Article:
The Sayl Chair for Herman Miller looks to be another masterwork of design from Yves Béhar. PSFK speaks with him about how the idea for the project was developed.
Last week, PSFK attended the NY launch event for a new line of Herman Miller chairs designed by Yves Béhar of fuseproject. The Sayl chair line is the result of an intense 2 year collaboration to develop a refined seating solution for an affordable price point. Yves Béhar spoke with PSFK and gave us some insight into how the project required a combination of both fresh thinking about design and production.
How did this project with Herman Miller begin?
It began in 2002 following the Leaf Light and once that project was done we were looking for something significant, something informed to work on.
It started with a question, ‘Could a lower cost chair be made, but a Herman Miller lower cost chair with all of the ergonomic and material considerations and design criteria being met?’ We didn’t know what lower cost meant, so we went into an explanation of what it could mean. We basically went into an exploration of what it meant to dematerialize a chair and what we might gain from that. From the company and individuals stand point.
Can you describe the brief you were given?
Initially the idea was ‘What would be a lower cost chair that would fit well with the Asian environment. (specifically) the kind of office space. For me, the design of a task chair is always about sort of designing a product, but also designing a product within an era. The workplace is changing a lot. It is more horizontal and becoming more transparent. (It used to be) ‘I need a big chair to show of my status, my power and that I am on a higher pay raise than everybody else.’ I think that is disappearing.
So I wanted to create a chair that reflected this new era with it’s sense of horizontality. A chair that creates a sense of sitting in a highly efficient smart tool, not one that is just there to say something about you.
So you have created a state of mind. It is not only the chair that is efficient, but the environment that the chair promotes.
Yes. There is this notion of efficiency of dematerialization of doing a lot, without extraneous materials and extraneous parts. In order to do something like this you really have to start from the ground up. Most chairs at this price point, because we really got to a low price point, are made from off the shelf parts. This is a very inefficient process because even though you already have two parts you then need to make a third part in order to put them together. When you start from scratch, from the ground up, you can essentially make every part as efficient as possible. You can then throw materials away!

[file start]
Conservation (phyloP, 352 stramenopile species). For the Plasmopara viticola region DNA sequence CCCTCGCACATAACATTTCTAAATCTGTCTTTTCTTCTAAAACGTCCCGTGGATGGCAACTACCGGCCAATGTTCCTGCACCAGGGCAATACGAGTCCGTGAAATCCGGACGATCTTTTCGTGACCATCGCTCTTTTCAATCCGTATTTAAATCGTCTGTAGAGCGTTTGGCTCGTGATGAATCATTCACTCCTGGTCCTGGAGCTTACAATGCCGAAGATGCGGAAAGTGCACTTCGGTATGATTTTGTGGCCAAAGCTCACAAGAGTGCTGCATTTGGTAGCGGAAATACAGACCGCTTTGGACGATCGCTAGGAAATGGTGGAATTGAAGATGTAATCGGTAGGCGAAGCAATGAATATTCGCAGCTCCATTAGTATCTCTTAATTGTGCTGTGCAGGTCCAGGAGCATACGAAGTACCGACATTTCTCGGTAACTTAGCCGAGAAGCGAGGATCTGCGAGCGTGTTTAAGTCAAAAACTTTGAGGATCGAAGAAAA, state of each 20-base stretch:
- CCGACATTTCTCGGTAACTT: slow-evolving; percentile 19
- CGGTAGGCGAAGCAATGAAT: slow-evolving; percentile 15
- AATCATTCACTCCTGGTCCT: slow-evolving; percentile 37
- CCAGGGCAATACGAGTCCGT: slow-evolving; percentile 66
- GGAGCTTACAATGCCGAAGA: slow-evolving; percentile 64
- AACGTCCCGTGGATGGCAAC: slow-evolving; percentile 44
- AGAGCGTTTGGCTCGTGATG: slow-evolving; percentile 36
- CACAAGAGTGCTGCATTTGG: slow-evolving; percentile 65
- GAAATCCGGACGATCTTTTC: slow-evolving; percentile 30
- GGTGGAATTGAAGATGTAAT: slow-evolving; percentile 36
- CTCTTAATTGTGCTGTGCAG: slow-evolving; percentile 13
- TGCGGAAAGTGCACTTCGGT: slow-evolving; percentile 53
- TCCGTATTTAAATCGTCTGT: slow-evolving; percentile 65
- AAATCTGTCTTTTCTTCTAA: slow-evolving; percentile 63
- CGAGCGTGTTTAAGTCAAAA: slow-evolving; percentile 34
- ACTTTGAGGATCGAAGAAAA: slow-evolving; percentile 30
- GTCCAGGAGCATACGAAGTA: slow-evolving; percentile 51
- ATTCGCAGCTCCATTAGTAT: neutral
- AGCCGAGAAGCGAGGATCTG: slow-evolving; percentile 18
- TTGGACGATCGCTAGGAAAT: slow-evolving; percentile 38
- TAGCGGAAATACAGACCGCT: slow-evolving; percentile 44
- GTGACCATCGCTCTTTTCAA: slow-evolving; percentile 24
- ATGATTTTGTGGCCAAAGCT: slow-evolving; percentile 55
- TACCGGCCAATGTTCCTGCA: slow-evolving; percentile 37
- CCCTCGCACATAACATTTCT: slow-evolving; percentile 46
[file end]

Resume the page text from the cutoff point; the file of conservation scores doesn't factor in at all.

Then the question becomes, ‘with less materials, how do we create something that is truly innovative from a comfort standpoint?’
So with the sail backs, the stretched elastomer backs they are extremely complex to make but they are extremely efficient for what they deliver for the amount of material that we used. In fact they sort of became an ergonomists wet dream because they were able to go in and refine every inch relative to the spinal support and the lumbar support. Areas where we wanted more resistance and strength while at the same time have control over areas that we wanted to be softer.
The other thing we did was remove the notion of a frame. All office chairs have some kind of frame, whether they are made of a mesh material or a foam material, they have a frame. But the frame takes away a comfort area. So we have a chair that looks smaller and yet the surfaces all the way to the edge are usable and comfortable. It was all a matter of removing all of the extraneous parts, starting from the ground up and reinventing the way a chair holds together.
The chair’s name seems to give a hint to where you looked for inspiration. Can you tell us about that?
We needed a structure that could hold up to 350 lbs while simultaneously using less material. The visual inspiration for this came from bridges and the way that they can handle a tremendous amount of load and yet all you see are wires and cables. All of the explorations were basically bridge like. The other thing I looked for came from windsurfing, which I have been doing for years. What you have there is the efficiency and tension. You can distort a plane by stretching it over a frame and the resulting shape is what you need for sailing. Here (pointing to chair) the resulting shape is what you need for sitting. The shape you need to match for the body to rest comfortably against a surface.
We briefly sat in three variants of the Sayl, the upholstered back, the suspension back, as well as the sled base and found them all to be comfortable. Although the real comfort test would be sitting in the suspension back for an 9 hour work stint. In terms of the design, the translation between the wheeled star base model and the sled base is good. It is clear that Yves spent a lot of time getting all the models to be a cohesive set with each having some distinctive interest. The chair is 93% recyclable, continuing Herman Miller’s commitment to offering environmentally responsible products.
Beyond the design, the price of the Sayl is equally compelling. The suspension back will sell for around $350 which is a new price strata for Herman Miller.